Prius 180A couple of years ago, I ran some numbers trying to figure out which was the better buy for the planet — a biodiesel Jetta or a hybrid Prius. And I came to the tentative, but perhaps counterintuitive, conclusion that the best buy was … wait for it … a Toyota Corolla.

The Corolla, you see, was thousands of dollars cheaper than the Prius (the runner-up), even after I accounted for all the savings on gas from driving a fuel-miser. And if you were a green-minded consumer — someone whose top priority was reducing climate-warming emissions, say — you could probably put those thousands to better use somewhere else. Depending on the circumstances, I figured that lots of other investments — power-sipping appliances, say, or a furnace upgrade, or home insulation, or even donations to a worthy cause — might all count as “better buys” than a brand-new Prius.

But with recent gas-price spikes, I wondered if my earlier calculations were still holding true. And I’ve got to admit it: if you’re in the market for a new car, a Prius is looking better and better all the time.

Take, for example, the most recent figures from Intellichoice, an online car-buying and -rating service. They compiled figures on total ownership costs — depreciation and financing, maintenance, repairs, fuel, insurance, yada-yada — for a boatload of new cars. From that, they picked the best buy in each vehicle category: the car or truck that had the lowest overall ownership costs for the first five years after purchase.

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On this measure, the Toyota Prius rates as the best overall value among all mid-sized cars. It holds its value well over five years; repairs aren’t too costly; and the fuel costs are rock bottom. All in all, a pretty cheap car to own — proof that treading more lightly on the planet doesn’t have to lighten your wallet. Nice job, Prius!

But that’s not the final word. A lot of people looking to buy a “greener” car purchase would be willing to consider a much smaller car than the Prius — they may just want to get around town, and they don’t care if their ride is roomy or stylish. And with a low-end Prius still going for at least $21,000, it’s possible that a cheaper, smaller car would still have the edge — if the buyer’s willing to spend the difference on other green priorities.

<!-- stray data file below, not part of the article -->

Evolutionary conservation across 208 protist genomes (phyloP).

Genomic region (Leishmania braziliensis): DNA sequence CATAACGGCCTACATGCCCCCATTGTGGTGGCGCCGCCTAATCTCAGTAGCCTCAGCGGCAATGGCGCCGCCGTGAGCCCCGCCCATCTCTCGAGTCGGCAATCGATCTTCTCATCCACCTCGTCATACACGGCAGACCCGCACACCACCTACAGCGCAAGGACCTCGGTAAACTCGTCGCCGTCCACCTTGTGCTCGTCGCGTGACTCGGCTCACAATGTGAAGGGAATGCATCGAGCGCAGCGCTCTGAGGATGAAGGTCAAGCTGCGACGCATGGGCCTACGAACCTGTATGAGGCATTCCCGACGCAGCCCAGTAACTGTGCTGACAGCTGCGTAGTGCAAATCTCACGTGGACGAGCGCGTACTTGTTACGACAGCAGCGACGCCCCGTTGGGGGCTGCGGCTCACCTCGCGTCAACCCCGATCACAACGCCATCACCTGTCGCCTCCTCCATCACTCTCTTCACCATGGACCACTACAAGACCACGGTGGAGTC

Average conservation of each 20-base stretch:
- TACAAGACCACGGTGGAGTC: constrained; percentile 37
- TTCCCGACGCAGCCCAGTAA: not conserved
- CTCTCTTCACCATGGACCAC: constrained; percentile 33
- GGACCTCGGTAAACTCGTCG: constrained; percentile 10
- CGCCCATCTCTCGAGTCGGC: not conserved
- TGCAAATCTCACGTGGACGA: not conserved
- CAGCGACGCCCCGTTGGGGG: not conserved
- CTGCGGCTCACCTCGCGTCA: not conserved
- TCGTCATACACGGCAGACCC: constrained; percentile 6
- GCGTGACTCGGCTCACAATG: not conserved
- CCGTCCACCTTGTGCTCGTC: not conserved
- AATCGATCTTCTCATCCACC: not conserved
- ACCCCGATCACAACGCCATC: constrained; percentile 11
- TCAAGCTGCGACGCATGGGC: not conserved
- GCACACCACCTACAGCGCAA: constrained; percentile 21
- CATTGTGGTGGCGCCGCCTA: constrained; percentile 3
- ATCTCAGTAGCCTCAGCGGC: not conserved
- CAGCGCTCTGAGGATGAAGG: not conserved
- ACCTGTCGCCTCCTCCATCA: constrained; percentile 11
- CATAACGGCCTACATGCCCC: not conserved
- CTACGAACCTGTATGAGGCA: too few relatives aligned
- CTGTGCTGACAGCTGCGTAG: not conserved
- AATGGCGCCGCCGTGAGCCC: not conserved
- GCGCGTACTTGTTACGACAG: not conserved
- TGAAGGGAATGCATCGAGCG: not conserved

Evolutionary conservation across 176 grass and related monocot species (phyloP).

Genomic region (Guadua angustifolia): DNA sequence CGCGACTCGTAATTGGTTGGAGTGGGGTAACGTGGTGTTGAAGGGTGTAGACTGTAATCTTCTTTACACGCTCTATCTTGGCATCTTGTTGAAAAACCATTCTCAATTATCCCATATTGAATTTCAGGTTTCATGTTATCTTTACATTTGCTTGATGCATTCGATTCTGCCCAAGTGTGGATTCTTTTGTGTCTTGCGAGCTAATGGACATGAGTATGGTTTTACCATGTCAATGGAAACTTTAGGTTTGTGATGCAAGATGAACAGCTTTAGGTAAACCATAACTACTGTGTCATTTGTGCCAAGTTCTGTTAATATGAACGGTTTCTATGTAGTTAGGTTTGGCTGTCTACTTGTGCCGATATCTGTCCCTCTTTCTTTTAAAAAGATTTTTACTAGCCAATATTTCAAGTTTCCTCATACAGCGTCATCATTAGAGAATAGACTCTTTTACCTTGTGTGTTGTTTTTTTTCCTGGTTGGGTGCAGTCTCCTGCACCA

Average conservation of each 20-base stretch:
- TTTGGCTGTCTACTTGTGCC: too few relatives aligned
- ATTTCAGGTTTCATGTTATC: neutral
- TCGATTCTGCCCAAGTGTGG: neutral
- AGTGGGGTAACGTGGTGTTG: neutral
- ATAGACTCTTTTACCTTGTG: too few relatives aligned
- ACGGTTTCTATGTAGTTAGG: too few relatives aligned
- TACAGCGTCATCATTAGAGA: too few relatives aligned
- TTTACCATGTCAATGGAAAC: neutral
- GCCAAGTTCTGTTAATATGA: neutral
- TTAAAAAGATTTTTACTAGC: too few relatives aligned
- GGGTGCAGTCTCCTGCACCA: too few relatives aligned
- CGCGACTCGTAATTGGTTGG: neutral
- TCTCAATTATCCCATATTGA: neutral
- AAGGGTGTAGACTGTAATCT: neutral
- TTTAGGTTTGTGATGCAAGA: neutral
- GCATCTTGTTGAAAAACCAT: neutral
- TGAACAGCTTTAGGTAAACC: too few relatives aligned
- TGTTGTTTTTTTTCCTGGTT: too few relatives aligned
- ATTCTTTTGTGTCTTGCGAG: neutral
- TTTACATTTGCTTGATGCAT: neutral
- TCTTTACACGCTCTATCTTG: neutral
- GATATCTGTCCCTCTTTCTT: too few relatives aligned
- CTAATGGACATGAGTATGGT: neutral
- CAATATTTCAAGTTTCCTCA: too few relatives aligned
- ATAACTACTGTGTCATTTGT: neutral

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So I looked at the best buy among subcompacts, which turned out to be the nonhybrid, two-door Toyota Yaris hatchback. (The Honda Civic Hybrid, by the way, won in the compact car category. Hybrids are now, quite clearly, a cheap car to own.) With a sales price almost $10,000 less than a Prius, I thought, surely the Yaris would be a contender as the better buy overall.

Only not so much. Intellichoice puts the total, five-year ownership costs of a Yaris at almost $20,800, counting depreciation, gas, insurance, repairs, etc. A Prius comes in at a little above $22,200 over the same span. So over five years, the difference isn’t all that great.

But then, when I dove into the numbers a bit, I think that the Prius makes an even better case for itself. Total fuel costs for both vehicles were calculated at $2.19 per gallon. But actual prices at the pump haven’t been that low in well over a year; these days, $3.00 seems cheap, at least to me. And when I bumped up the price of gas to a more reasonable level, the gap between the Prius and the Yaris narrowed even more.

Then, if you include all the “externalities” of gasoline — including international security costs, which really don’t figure in coal or natural gas — the it looks like the five-year cost gap between the Prius and the Yaris is pretty negligible. (See p. 2 of this analysis of cafe standards for a description of the plausible range for gasoline externalities.)

This is a point worth repeating, so I’ll say it again: based on this data, buying a new Prius, and driving it for five years, costs only a teensy bit more than buying a Yaris — even though the sticker price of the Yaris is $10,000 less.

I don’t have the data to extend this analysis past five years. It could be that, after year five, the Yaris starts doing better than the Prius — perhaps the Yaris depreciates slower, since it’s got less value to lose and no battery to replace. But at the same time, the fuel efficiency savings of the Prius will keep racking up; and if gas prices rise even a bit from where they are now, those will keep the Prius looking better and better.

Obviously, your mileage may vary. If you don’t drive your car all that much, then the fuel-saving beneifts of the Prius shrink. Also, I haven’t compared the manufacturing emissions of the two cars — and on that score, the Prius batteries weigh against it, since they require a fair amount of energy to make.

Still, consider me chastened. Despite what I said a few years ago, if I had to recommend a new car right now, I’d probably shade towards the Prius; even if it winds up being a few hundred dollars more expensive than the Yaris, all things included, the hedge against gas price spikes could be worth it. So even if you don’t need the roomier ride, or care about the extra features of the Prius, you could still come out ahead in the end — and with a few spare nickels to spend on something far more worthy than a car.

Update: I’m still not sure how I feel about a new Prius vs. a good-quality used car. I’ll let y’all know, if and when I run those numbers.